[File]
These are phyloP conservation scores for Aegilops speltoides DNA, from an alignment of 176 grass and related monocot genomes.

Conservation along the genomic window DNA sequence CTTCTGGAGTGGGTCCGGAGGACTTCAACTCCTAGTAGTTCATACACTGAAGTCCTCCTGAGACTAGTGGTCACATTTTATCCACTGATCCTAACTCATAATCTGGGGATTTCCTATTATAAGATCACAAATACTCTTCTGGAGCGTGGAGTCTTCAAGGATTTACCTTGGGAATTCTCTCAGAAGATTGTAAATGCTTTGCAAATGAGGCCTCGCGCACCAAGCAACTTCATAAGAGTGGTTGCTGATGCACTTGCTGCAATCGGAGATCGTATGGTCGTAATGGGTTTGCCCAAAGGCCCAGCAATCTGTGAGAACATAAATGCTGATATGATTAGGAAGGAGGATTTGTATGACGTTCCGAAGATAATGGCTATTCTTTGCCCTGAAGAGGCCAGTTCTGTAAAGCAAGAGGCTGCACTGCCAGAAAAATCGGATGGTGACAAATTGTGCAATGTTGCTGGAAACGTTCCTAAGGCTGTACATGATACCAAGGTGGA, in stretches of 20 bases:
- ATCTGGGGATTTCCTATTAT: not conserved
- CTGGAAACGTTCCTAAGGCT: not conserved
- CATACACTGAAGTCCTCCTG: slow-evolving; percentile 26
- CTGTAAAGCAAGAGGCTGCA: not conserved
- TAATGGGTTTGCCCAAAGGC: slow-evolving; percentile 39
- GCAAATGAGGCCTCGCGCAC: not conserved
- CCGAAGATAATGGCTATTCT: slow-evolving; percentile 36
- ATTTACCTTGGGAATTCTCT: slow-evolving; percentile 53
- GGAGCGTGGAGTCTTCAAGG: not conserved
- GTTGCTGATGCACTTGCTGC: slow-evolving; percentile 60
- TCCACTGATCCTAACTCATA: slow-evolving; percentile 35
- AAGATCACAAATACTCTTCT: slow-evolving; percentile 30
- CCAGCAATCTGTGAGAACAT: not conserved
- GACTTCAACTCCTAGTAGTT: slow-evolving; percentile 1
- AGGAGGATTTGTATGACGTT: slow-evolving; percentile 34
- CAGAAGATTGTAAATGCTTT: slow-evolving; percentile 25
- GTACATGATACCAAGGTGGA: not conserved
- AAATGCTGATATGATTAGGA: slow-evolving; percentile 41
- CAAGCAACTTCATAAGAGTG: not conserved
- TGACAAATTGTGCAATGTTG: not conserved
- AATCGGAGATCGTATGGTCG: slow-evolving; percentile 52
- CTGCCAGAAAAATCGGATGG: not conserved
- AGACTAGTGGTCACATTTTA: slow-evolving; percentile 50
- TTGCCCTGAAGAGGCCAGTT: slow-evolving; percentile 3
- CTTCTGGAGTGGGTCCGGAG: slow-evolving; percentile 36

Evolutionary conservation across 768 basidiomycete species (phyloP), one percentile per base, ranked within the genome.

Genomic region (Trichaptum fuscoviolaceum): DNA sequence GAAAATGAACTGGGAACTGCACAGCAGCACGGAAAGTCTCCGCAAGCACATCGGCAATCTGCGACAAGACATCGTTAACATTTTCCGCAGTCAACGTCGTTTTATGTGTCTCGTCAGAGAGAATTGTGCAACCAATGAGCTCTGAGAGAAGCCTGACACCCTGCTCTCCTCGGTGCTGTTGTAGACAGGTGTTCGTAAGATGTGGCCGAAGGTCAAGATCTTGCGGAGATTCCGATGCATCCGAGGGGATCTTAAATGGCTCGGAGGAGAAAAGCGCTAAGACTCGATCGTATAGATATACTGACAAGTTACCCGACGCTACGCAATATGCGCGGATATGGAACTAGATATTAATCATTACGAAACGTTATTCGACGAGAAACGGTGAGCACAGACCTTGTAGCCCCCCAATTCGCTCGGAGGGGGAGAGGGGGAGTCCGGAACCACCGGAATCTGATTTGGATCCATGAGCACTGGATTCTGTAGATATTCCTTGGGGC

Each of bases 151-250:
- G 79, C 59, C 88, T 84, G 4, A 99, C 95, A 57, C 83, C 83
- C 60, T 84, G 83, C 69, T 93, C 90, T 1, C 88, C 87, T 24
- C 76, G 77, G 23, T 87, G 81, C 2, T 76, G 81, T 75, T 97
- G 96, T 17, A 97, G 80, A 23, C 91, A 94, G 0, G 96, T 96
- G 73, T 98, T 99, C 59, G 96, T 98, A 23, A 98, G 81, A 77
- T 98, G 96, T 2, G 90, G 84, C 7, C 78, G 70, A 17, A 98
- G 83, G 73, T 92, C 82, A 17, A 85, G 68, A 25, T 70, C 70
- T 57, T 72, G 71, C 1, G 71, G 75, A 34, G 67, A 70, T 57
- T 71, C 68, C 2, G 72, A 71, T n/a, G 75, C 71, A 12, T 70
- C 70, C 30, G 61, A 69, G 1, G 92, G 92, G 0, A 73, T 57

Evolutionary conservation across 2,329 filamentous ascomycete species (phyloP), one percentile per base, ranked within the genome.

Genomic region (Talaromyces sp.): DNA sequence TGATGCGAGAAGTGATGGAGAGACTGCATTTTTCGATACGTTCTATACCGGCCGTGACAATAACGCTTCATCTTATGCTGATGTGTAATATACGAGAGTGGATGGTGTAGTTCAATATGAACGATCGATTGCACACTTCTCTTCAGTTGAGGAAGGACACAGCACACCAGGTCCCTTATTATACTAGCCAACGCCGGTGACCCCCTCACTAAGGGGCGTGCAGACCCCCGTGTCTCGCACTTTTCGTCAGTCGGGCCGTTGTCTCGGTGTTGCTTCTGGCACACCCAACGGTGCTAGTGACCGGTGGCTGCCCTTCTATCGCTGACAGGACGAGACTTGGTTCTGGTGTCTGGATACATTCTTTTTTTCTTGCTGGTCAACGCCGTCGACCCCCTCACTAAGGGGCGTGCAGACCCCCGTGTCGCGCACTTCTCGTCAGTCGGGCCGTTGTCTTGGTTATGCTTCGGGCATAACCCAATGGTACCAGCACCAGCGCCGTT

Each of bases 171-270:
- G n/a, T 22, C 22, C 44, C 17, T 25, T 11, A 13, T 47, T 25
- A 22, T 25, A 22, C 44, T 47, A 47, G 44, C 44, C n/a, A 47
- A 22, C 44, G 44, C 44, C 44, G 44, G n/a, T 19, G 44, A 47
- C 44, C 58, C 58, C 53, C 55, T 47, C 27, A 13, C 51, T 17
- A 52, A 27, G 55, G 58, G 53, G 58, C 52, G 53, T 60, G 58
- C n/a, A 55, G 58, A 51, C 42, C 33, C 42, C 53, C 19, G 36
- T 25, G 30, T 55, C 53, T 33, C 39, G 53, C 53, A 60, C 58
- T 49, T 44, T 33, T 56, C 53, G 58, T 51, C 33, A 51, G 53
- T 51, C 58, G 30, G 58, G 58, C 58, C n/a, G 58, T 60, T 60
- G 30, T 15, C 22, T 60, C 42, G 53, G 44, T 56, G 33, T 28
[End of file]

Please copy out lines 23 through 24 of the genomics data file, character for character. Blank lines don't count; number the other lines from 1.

- AATCGGAGATCGTATGGTCG: slow-evolving; percentile 52
- CTGCCAGAAAAATCGGATGG: not conserved